EU foreign ministers walk Turkey tightrope | News | DW | 02.09.2016
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EU foreign ministers walk Turkey tightrope

EU foreign ministers are looking for ways to reconcile rights concerns while maintaining a key refugee deal with Ankara. Divisions have also continued over whether to keep up talks on Turkey's EU accession.

European Union foreign ministers gathered in Slovakia on Friday for two days of talks in which the currently strained relations between the bloc and Turkey will form one major focus.

The European Union is facing a moral quandary, with the bloc wanting to maintain pressure on Turkey amid its crackdown following a failed coup, while still keeping the country's cooperation on a pact that has drastically reduced the influx to Europe of refugees from conflict zones such as Syria.

Among other things, Turkey is pushing for visa-free travel for its citizens to the EU, threatening to walk away from the deal if its demands are not met. Brussels, for its part, says visa liberalization will come only if Ankara mitigates its purge targeting wide segments of society following mid-July's failed coup against President Recep Tayyip Erdogan.

Human rights concerns

Ahead of the meeting, Germany's foreign minister, Frank-Walter Steinmeier, emphasized Turkey's obligation to respect human rights.

"I am certain that we will demand that Turkey respect the principles of the rule of law in coming to terms with the aftermath of the coup," he told reporters in Berlin.

Frank-Walter Steinmeier in Bratislava

Steinmeier: Turkey must respect rule of law

Austrian Foreign Minister Sebastian Kurz again criticized Turkey for the draconian nature of its crackdown.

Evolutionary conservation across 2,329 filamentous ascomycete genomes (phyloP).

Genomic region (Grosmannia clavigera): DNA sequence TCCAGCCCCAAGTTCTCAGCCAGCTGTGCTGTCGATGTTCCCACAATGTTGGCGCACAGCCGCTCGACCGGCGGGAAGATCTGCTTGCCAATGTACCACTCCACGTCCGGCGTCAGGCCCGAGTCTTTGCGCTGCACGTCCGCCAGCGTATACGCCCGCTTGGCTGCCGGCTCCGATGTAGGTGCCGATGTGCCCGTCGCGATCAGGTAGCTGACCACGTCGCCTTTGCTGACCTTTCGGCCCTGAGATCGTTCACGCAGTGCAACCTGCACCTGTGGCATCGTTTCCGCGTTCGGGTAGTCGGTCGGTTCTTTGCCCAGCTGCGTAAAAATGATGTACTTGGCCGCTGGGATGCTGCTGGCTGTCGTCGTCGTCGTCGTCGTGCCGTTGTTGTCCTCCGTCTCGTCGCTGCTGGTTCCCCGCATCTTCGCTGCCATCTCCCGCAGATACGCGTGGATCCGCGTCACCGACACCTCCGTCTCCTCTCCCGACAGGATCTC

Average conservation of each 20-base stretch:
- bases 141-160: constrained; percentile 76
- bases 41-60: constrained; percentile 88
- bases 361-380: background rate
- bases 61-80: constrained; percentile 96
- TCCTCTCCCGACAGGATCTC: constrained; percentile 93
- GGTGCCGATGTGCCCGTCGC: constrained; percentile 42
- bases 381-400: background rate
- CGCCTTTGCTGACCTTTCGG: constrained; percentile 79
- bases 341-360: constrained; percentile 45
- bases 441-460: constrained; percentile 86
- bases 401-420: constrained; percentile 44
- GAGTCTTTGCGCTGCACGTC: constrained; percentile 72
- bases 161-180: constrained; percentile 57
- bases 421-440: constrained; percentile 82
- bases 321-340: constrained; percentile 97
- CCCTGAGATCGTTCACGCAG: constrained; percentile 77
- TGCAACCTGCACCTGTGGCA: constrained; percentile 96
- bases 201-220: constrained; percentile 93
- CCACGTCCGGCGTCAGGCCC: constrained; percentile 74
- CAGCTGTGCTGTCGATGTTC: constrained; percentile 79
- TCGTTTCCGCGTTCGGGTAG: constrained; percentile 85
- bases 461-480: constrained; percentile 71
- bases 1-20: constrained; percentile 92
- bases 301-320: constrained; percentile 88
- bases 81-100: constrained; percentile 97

"The coup must clearly be condemned... But waves of purges, silencing those who think differently, is in our opinion the wrong way," he said in the Slovakian capital, Bratislava.

Austria is among the countries calling for the EU to drop ongoing accession talks with Turkey amid concerns over violations of democracy and economic worries.

Turkey 'an important partner'

However, Miroslav Lajcak, foreign minister of Slovakia, which holds the EU's rotating presidency, called for fence-mending with Ankara.

"It's not normal that after the failed coup when we expressed the strong solidarity with the elected leaders of Turkey, instead of getting closer to each other, there is mutual frustration," he said.

"Turkey is an important partner ... I expect that after tomorrow's meeting we will help to improve, normalize the atmosphere between the EU and Turkey," he added.

Hungary's foreign minister, Peter Szijjarto, echoed Lajcak's comments, saying good relations with Ankara were essential for upholding the refugee deal.

"Whoever attacks the stability of Turkey would attack the security of Europe, because currently Turkey is the one to halt the migratory flow to Europe" he said.

His Italian counterpart Paolo Gentiloni also struck a conciliatory tone, saying that some tensions were the result of "misunderstandings" and should be "slowed down."

"Other issues are very serious and so the support to Turkish authorities cannot be separated from our commitment to the human rights and the rule of law. We have to balance the two," he said, adding that he did not think it "helpful to say no to more negotiation with Turkey."

Brexit not a topic

The ministers are also to discuss counter-terrorism measures and developing the EU's global strategy at their talks in Bratislava.

However, one topic not up for discussion at this meeting is Britain's decision to leave the bloc as the result of a June in-or-out referendum.

Boris Johnson

Johnson wants Britain to still play a European role

British Foreign Minister Boris Johnson nevertheless mentioned the topic in comments ahead of the meeting.

"We may be leaving the European Union, but we are not leaving Europe," he said, adding that Britain was "absolutely committed to participation in European foreign policy cooperation, and European defense and security cooperation."

tj/bw (AP, Reuters)

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